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  • The Most Amazing Image of the Graff Diamond

    We can’t stare longingly and lovingly enough at the recent images of the Graff Diamond in a recent Forbes article. And can you blame us? Not only is it massive but stunningly brilliant. But this recent Graff picture just blows our socks off!

    This is a diamond that is not only large but has achieved the highest grades in all attributes that matter.The D color grade means it is colorless, the top of the color scale for colorless or white diamonds.It is flawless, the top of the clarity scale.The diamond has a classification of Type IIa, meaning it is almost or entirely devoid of impurities and has the highest thermal conductivity. They make up between 1 and 2 percent of all natural diamonds.

    The Graff Venus Diamond

    A heart shape diamond must be perfectly faceted and entirely symmetrical to ensure a perfect silhouette and exquisite scintillation, Graff Diamonds said. “The exceptional size of the heart required the development of special tools and new technologies. The process was incredibly risky and tense.”

  • What Jewelry do Angels Wear?

    Well, we don’t quite know the answer to that because you know, angels don’t share a lot of fashion secrets with us lowly humans.

    BUT we came a little closer to the answer when looking at Beyonce’s show-stopping gown at the 2016 MTV Video Music Awards in NYC on Aug. 28. Each year, ups her fashion game and this year was no exception.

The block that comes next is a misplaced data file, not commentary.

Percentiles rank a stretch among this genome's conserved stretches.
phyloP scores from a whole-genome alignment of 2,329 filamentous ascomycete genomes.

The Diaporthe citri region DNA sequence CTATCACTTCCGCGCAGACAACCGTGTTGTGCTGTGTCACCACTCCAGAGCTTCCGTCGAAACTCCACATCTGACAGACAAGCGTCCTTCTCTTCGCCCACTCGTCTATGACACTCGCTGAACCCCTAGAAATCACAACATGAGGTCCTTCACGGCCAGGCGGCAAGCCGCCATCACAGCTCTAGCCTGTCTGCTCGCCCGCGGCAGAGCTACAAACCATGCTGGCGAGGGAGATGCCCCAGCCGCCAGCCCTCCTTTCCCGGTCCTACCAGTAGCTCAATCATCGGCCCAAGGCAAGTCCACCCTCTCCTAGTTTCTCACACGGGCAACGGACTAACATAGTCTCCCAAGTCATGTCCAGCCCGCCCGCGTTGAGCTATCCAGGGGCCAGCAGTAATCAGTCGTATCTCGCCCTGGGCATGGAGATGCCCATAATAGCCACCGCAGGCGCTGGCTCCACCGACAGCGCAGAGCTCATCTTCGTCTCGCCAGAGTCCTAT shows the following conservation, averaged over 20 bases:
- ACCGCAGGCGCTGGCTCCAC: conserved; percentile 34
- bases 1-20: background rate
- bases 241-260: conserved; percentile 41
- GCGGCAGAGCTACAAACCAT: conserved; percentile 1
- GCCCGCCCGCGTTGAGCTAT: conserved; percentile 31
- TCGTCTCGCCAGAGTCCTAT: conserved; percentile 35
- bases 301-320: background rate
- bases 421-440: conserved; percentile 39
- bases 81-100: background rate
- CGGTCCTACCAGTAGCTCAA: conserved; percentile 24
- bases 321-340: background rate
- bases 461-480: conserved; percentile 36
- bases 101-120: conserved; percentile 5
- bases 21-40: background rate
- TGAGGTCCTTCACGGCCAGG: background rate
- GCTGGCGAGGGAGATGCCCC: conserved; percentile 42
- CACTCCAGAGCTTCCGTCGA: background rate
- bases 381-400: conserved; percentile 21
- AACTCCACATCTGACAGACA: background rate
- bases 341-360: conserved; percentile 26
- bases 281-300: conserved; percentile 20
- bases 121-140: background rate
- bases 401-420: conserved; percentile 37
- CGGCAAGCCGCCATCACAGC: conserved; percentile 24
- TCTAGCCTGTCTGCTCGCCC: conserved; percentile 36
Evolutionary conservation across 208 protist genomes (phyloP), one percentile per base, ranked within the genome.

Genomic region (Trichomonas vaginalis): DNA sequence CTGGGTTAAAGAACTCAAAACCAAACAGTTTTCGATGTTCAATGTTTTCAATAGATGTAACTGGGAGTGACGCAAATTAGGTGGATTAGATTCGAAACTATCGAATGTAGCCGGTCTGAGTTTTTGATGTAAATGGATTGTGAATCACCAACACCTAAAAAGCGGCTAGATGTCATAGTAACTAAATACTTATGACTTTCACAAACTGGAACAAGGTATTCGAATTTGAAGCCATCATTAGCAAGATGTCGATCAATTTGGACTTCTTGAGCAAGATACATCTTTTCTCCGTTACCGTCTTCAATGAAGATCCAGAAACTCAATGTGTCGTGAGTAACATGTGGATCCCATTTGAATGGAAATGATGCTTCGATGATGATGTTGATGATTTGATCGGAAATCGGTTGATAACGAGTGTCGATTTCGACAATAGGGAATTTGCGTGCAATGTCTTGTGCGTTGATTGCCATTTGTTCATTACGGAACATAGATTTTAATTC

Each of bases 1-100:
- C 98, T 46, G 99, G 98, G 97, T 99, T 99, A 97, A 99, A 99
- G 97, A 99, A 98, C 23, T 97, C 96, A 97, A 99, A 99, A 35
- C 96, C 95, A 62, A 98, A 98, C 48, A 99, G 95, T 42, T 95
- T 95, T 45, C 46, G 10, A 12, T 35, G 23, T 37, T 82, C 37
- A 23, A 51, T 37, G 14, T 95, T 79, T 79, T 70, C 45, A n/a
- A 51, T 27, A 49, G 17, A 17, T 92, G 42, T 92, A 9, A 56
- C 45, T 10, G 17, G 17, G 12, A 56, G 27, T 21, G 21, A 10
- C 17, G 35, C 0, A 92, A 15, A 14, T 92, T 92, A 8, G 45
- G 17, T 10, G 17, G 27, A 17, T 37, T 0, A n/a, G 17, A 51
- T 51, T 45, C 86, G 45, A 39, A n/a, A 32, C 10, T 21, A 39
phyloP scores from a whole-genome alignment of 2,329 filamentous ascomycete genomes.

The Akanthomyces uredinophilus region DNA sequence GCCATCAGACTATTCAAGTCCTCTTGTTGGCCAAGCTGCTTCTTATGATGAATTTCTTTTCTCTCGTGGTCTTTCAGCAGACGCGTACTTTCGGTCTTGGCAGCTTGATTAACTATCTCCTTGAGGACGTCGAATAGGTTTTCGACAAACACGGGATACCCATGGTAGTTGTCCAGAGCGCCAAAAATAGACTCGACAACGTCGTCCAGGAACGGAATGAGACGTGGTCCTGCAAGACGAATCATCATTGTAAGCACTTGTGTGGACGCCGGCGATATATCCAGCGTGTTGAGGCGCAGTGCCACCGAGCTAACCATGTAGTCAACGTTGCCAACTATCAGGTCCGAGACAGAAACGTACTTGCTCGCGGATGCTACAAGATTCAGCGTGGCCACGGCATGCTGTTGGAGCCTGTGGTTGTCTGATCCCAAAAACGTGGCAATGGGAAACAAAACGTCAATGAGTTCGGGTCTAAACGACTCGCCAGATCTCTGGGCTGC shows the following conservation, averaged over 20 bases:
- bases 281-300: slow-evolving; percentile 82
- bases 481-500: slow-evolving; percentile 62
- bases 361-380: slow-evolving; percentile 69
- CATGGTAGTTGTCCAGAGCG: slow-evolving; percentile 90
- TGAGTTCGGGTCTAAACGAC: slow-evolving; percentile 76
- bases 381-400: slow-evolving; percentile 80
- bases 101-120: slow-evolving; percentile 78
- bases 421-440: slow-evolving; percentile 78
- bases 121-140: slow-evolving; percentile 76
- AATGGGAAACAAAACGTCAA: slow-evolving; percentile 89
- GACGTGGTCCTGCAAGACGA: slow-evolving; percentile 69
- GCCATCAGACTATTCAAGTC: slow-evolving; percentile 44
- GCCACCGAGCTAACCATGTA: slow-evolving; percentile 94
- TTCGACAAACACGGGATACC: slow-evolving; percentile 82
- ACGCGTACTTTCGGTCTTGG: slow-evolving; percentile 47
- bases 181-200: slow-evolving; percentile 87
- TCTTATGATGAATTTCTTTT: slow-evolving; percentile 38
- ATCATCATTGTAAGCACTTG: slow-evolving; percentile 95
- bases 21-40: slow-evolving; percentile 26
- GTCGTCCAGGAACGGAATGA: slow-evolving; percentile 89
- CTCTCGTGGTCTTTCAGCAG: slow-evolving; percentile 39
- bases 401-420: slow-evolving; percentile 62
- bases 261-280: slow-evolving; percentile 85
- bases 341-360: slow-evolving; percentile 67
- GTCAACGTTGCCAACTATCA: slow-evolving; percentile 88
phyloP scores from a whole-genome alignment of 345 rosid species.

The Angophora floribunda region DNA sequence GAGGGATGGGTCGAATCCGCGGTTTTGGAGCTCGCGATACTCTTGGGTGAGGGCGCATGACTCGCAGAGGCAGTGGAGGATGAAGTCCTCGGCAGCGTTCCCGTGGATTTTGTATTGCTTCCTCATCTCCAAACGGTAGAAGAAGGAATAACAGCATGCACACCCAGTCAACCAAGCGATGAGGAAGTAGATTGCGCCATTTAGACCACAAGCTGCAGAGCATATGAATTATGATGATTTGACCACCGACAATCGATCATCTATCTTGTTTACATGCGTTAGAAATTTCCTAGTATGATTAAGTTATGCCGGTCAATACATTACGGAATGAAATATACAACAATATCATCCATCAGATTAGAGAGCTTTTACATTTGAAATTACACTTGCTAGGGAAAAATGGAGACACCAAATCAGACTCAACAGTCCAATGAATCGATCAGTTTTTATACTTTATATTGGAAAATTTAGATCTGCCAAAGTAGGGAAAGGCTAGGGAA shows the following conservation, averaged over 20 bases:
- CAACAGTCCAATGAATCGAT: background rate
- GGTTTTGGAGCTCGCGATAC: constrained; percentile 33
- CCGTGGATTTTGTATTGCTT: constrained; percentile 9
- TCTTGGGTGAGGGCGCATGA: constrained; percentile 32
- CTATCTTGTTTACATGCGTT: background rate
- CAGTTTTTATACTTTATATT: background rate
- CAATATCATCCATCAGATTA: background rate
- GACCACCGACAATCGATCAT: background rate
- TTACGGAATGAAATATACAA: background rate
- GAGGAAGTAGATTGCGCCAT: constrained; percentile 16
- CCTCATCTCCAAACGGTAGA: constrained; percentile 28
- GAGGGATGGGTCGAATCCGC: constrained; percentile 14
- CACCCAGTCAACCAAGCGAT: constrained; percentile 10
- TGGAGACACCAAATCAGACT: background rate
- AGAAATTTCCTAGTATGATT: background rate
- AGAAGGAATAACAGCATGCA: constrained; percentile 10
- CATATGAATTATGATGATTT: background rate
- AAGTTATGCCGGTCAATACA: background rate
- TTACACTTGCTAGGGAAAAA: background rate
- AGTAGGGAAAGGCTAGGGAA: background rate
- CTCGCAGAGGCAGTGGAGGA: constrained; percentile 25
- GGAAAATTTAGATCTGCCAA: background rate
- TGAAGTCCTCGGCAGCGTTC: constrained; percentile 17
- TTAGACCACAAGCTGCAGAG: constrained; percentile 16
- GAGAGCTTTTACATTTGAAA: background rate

Some of the earthly details of this angelic outfit?

    She wore $12,580,000 of diamonds!

    That staggering price tag was spread across just four pieces of Lorraine Schwartz jewelry, including a $1.8 million Colombian emerald, intense pink diamond and paraiba earrings, a $9 million 12 carat fancy pink diamond ring, a $1.5 million 20 carat wrap around diamond ring, and a marquise and pear shape diamond ring worth $280,000. [Source: People.com]

     

     

    Look at those earrings!

     

     

  • Why Complete Trust in your Jeweler Matters

    Schubach Jewelry

    In light of recent allegations that mega company Signet Jewelers has frequently swapped real stones for fakes when customers brought their jewelry in for repairs, we wanted to take a moment to highlight the importance of smaller jewelers like ours, where trust is built into the very foundation of our business.

    Joseph Schubach is a third generation jeweler who has been immersed in the jewelry business since he was a child. With decades of experience in both jewelry design and customer service, Joe’s ultimate goal is to give all his clients a shopping experience that’s easy, trustworthy and rewarding.

    From Joe:

    Jewelry is an incredibly personal purchase. It’s important that all our customers receive the guidance and support they need to make the right jewelry decisions. There are several principles that my father taught me that his father taught him. These principles are as timeless and true today as they were back in the early 1900’s:

    • Always treat people with the utmost respect.
    • Provide excellent service and the best value possible.
    • Stay true to your word since your reputation is all that you really ever have.

    At Joseph Schubach Jewelers, we continue to hold these fundamentals with the highest regard. They continue to be the centerpiece of our business philosophy, something we consider a must in today’s high-speed, low-touch world.

    So the next time you think of a jewelry purchase, consider a smaller Scottsdale-based company whose very reputation is built on trust, impeccable service and design.

  • Cadmium Concerns back in the Marketplace

    This piece of jewelry sold attached to a child’s dress tested 984,000 parts per million or 98.4 percent cadmium. (Alan Berner/The Seattle Times)